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What next for the US dollar?


Bob Jolly

Bob Jolly

Head of Global Macro

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The sudden and sharp deterioration of economic and financial conditions caused by the global outbreak of the Covid-19 pandemic has led to an unprecedented spike in demand for US dollars in recent weeks. This is largely in order for various entities to meet liabilities. As a result, we have seen a sharp rise in the cost of US dollar funding.

What’s behind this sharp rise in demand for US dollars and why is it a problem?

Well-functioning funding markets are essential for the global economy. The majority of global trade, commodities and debt issuance (particularly across emerging market economies) is priced in US dollars.

As such, having access to US dollar funding at reasonable levels is essential for all global financial institutions and corporates in order for their operations to function smoothly. US dollar funding stress caused by an extreme increase in demand for US dollars, can also increase hedging costs for foreign investors investing in dollar assets. 

What could bring an end to dollar hoarding by companies and investors?

Firstly, we would need to see some stability in funding markets. Access to appropriately-priced US dollars in both spot and forward markets would be the first sign that some equilibrium is returning to funding markets. This is most readily seen by looking at the US currency on a forward basis i.e. whether the forward market is in line with interest rate differentials between different currencies.

Another way to assess this is to monitor the FRA-OIS spread, as shown below. This gives us an indication of the future borrowing costs for banks as it shows the difference between LIBOR (the inter-bank lending rate) and the risk-free interest rate set by central banks. The spread between the two has widened hugely (showing that borrowing costs have risen).

Dollar-chart.jpg

This would be most easily addressed by the US Federal Reserve (Fed) essentially flooding the markets with US dollars through quantitative easing (QE) and repurchase operations. Significantly enlarged swap lines have now been put in place with other central banks to help alleviate the demand for US dollars.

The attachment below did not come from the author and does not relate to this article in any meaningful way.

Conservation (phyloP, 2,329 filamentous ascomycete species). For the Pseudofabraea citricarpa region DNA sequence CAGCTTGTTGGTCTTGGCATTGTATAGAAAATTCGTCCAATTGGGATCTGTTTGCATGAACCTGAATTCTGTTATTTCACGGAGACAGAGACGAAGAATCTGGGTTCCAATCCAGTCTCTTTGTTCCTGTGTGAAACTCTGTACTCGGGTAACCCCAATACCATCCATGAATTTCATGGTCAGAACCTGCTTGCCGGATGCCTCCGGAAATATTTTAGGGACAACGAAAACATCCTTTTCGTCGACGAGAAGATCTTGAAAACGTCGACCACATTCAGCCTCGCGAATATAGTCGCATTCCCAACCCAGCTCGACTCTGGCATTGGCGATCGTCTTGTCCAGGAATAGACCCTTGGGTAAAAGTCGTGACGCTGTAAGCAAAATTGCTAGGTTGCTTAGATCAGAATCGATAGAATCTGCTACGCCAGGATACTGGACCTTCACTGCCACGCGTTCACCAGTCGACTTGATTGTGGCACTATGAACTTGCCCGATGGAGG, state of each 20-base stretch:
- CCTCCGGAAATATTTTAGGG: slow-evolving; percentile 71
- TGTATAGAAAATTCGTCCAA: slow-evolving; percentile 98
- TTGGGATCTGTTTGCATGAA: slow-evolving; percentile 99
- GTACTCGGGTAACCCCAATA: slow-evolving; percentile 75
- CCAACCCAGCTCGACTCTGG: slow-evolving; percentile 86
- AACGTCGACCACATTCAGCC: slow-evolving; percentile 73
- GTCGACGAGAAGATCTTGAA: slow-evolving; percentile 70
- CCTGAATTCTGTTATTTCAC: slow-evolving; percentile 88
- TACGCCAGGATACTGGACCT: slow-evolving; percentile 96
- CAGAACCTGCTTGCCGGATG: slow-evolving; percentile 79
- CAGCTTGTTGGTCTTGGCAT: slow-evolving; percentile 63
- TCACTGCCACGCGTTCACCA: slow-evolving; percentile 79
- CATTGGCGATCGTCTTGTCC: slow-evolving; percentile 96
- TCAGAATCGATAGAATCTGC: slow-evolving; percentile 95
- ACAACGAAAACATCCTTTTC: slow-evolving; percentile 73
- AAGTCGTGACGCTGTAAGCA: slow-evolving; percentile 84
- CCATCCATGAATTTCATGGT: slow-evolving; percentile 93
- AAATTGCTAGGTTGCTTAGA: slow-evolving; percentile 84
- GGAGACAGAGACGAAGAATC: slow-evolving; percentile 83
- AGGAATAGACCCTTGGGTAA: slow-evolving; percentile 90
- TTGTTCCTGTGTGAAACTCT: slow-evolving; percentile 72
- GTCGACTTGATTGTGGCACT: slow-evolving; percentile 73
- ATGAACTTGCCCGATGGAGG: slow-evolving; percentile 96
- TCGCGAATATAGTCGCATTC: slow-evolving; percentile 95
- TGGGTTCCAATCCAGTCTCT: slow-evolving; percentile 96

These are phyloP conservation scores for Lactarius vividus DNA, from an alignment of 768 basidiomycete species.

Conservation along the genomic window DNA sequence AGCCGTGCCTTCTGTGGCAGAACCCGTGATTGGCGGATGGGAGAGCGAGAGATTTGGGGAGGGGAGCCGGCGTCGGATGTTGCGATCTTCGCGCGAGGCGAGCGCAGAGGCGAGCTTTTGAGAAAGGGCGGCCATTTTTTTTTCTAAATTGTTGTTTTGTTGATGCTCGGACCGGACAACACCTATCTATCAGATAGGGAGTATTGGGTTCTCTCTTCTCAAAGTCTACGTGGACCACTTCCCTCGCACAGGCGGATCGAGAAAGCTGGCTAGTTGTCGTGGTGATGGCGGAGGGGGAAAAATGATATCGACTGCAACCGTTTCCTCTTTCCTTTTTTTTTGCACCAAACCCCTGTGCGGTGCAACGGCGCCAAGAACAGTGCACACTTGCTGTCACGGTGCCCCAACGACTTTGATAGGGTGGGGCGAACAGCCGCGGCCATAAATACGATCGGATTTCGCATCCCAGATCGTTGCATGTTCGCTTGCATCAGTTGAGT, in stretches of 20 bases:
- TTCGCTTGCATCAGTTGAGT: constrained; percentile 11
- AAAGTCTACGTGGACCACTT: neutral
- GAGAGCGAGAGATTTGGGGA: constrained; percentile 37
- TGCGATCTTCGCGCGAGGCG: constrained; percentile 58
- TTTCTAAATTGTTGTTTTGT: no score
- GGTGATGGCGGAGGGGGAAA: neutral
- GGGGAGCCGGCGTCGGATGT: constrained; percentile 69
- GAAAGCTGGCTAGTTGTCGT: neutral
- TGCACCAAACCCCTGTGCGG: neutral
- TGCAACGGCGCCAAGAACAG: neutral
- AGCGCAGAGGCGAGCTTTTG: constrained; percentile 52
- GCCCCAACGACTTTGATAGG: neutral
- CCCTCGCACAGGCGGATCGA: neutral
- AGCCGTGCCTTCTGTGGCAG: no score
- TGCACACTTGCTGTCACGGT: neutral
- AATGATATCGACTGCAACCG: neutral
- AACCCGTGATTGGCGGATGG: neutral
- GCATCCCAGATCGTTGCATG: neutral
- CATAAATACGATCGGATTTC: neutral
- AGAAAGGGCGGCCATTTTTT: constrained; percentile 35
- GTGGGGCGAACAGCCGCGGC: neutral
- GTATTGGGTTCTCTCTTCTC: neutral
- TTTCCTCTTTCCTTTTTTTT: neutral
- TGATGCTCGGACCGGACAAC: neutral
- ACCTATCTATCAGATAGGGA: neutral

The second element that would help reduce US dollar hoarding is ensuring that credit is available. As mentioned above, most international trade is priced in US dollars, as such, trade finance is the lifeblood of an orderly market.

Many corporates will draw upon existing credit lines that they have already arranged with banks. However, the extreme circumstances surrounding the Covid-19 threat has meant that credit markets overall are struggling to find the required credit, but also credit at a reasonable price.

Clearly, central bank intervention in the corporate bond market helps as do the emergency credit facilities which governments have put in place for small and mid-sized companies which cannot access the corporate bond market. A decline in credit spreads but also in volatility will be taken as signs that governments and central banks are winning this particular battle.

Finally, some visibility that there is an end to the crisis would be helpful, particularly if investors and businesses were able to see light at the end of the tunnel and that growth was set to return. This would mean sales could restart and money start to come in again.

At this point, companies will be able to start investing, people will be re-employed and spending will resume, thereby removing the need to hoard cash and the US dollar. However, given that markets are inherently forward looking, waiting for clear signs that growth is on the mend could mean missing out on a significant retracement in the meteoric rise in the US dollar.

Will the US dollar decline from here?

For the outlook for the US dollar, we see two elements which could cause a decline from here. Firstly, once the shortage of US dollars is alleviated by the activities of central banks and governments and funding stresses abate, it is likely that the US dollar will retrace a good portion of its recent gains.

Secondly, before Covid-19 arrived, the US dollar was increasingly expensive. Investors had already loaded up on the greenback because it offered the advantage of higher yields and the US was growing more strongly than the rest of the world.

Clearly, the Fed’s actions in reducing US rates to essentially zero – and also restarting the most aggressive of all central banks' QE programmes, to truly do whatever it takes - will remove some of the interest rate advantage investors had been drawn to.

For the growth outlook, the US economy is also at a disadvantage. The flexibility of its labour markets and service sector-heavy economy are likely to put it at a distinct disadvantage to other regions including Europe and parts of Asia.

In short, it is a lot easier to make workers redundant in the US, and we have already seen an eye-watering rise in unemployment, while various parts of the services sector (tourism, travel, hotel chains) are particularly vulnerable.

While fiscal policy can help overcome such disadvantages, it must be remembered that, while the US dollar has the luxury of being the world’s reserve currency, the US cannot continue to borrow at the current pace in its attempt to prop up an overly indebted government and corporate sector.

The starting point counts. The US government was already running a sizable budget deficit. This, twinned with a trade and current account deficit, makes the US dollar vulnerable to investors switching their asset allocation away from the US to the rest of the world.

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